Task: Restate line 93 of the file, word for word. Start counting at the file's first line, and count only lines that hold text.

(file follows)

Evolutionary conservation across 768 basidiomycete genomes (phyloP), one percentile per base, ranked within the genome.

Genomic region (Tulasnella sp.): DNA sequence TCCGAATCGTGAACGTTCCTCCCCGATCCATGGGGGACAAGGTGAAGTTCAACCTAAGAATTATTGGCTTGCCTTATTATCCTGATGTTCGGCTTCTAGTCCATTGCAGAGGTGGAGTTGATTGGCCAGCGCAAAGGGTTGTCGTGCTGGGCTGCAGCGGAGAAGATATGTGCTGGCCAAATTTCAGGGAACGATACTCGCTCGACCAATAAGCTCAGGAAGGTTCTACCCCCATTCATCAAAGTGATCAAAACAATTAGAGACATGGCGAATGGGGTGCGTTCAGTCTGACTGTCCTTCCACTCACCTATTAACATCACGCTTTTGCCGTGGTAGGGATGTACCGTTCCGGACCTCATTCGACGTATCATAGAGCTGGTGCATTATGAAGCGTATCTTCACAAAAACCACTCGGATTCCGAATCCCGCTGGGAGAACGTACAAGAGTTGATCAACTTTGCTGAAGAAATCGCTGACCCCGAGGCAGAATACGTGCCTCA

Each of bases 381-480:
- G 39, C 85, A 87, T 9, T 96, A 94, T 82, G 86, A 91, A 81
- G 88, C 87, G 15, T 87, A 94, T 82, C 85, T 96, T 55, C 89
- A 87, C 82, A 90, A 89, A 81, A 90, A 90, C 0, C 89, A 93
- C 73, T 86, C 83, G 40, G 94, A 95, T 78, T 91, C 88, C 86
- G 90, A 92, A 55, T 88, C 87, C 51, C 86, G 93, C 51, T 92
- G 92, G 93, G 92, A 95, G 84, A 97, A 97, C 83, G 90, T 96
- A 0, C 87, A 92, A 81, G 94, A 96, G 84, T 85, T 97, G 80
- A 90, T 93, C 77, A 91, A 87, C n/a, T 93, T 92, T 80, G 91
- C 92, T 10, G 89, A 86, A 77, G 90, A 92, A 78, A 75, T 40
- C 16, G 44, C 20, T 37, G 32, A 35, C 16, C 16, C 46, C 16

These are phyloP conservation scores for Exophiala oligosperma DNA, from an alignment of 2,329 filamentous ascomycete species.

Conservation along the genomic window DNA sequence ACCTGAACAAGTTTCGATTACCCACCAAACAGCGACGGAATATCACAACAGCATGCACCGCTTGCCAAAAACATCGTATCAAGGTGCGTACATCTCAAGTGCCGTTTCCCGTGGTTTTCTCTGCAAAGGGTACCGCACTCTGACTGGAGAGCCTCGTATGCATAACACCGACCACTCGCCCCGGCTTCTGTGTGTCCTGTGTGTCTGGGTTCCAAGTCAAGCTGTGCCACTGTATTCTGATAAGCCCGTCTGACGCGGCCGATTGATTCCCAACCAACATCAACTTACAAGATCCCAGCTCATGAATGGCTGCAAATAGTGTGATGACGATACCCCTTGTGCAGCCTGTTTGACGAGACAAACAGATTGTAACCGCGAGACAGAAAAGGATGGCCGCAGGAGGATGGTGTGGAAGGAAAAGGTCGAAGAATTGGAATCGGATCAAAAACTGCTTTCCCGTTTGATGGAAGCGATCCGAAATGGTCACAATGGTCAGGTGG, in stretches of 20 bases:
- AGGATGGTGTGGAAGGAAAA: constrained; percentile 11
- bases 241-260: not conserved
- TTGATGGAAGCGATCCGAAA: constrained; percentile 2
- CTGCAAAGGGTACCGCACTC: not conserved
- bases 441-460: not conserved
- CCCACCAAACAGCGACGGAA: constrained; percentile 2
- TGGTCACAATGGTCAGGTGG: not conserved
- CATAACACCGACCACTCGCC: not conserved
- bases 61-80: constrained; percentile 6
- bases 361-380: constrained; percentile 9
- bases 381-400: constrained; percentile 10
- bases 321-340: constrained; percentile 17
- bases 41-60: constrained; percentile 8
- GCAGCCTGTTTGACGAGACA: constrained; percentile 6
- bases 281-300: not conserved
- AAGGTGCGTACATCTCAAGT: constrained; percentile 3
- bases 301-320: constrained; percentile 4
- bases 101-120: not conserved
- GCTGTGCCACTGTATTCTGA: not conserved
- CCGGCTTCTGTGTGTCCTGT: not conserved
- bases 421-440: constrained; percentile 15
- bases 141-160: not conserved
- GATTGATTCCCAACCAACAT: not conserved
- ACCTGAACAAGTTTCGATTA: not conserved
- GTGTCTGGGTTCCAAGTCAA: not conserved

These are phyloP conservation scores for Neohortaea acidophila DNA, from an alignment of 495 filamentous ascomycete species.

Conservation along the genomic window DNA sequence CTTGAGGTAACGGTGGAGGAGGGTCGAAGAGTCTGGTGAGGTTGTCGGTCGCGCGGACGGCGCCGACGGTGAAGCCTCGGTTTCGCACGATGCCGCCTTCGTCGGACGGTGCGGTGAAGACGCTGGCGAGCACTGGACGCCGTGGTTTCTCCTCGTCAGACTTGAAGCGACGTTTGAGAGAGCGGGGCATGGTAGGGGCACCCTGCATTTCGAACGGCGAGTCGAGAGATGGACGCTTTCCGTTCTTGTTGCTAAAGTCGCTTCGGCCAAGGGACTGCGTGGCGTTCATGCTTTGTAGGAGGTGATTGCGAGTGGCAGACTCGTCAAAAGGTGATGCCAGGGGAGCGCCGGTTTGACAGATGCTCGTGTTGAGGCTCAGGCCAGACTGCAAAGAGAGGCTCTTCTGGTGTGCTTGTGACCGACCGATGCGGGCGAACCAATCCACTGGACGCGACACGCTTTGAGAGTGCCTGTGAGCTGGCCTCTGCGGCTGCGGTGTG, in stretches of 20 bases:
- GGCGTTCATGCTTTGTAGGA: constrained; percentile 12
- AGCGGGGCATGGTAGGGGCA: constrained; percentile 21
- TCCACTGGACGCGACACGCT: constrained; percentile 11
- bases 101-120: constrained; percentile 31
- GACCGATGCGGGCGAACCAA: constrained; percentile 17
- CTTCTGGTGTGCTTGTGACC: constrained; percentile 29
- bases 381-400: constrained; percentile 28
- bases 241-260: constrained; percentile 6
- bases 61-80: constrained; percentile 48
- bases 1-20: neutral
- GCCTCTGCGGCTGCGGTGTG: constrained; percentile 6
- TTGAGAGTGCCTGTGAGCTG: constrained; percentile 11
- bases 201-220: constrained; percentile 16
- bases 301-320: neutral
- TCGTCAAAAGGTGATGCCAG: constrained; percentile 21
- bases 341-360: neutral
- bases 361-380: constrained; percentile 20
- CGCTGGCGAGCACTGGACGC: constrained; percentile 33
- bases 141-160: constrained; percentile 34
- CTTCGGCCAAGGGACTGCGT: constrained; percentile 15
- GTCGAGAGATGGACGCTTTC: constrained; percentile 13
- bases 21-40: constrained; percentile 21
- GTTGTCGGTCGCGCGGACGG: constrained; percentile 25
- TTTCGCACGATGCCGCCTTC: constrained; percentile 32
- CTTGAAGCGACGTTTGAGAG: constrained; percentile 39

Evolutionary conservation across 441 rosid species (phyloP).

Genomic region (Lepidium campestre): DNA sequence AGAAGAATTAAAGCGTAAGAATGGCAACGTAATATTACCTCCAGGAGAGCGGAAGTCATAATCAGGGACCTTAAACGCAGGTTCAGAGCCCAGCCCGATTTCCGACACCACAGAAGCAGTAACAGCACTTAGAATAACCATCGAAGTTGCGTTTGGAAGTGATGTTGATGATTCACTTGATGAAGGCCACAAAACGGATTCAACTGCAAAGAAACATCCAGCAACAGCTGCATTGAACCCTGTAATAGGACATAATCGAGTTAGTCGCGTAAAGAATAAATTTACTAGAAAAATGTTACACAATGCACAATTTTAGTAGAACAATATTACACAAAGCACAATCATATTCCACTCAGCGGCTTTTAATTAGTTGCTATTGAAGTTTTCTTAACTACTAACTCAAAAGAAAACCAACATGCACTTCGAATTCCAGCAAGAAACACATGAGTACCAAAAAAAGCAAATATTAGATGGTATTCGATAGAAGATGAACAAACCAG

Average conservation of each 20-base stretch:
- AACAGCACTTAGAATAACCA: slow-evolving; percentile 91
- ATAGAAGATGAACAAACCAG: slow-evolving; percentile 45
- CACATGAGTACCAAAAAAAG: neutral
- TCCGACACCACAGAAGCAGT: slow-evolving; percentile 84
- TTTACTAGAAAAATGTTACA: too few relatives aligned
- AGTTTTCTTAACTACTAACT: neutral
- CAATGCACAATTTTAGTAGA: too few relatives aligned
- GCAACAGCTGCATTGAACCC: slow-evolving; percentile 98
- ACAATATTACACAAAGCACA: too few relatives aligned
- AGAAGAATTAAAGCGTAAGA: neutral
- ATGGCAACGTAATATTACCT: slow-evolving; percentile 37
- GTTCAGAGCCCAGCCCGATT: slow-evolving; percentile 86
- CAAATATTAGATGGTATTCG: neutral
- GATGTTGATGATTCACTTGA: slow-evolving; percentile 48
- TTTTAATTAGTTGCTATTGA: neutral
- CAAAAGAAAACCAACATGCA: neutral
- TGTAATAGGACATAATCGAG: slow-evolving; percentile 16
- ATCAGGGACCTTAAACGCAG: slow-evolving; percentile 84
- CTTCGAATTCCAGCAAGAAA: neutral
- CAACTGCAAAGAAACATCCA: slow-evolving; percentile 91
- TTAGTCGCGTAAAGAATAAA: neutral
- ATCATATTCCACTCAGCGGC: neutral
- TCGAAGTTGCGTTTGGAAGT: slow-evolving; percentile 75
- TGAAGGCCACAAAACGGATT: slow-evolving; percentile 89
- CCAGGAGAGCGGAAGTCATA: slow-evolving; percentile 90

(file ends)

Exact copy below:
- TCGAAGTTGCGTTTGGAAGT: slow-evolving; percentile 75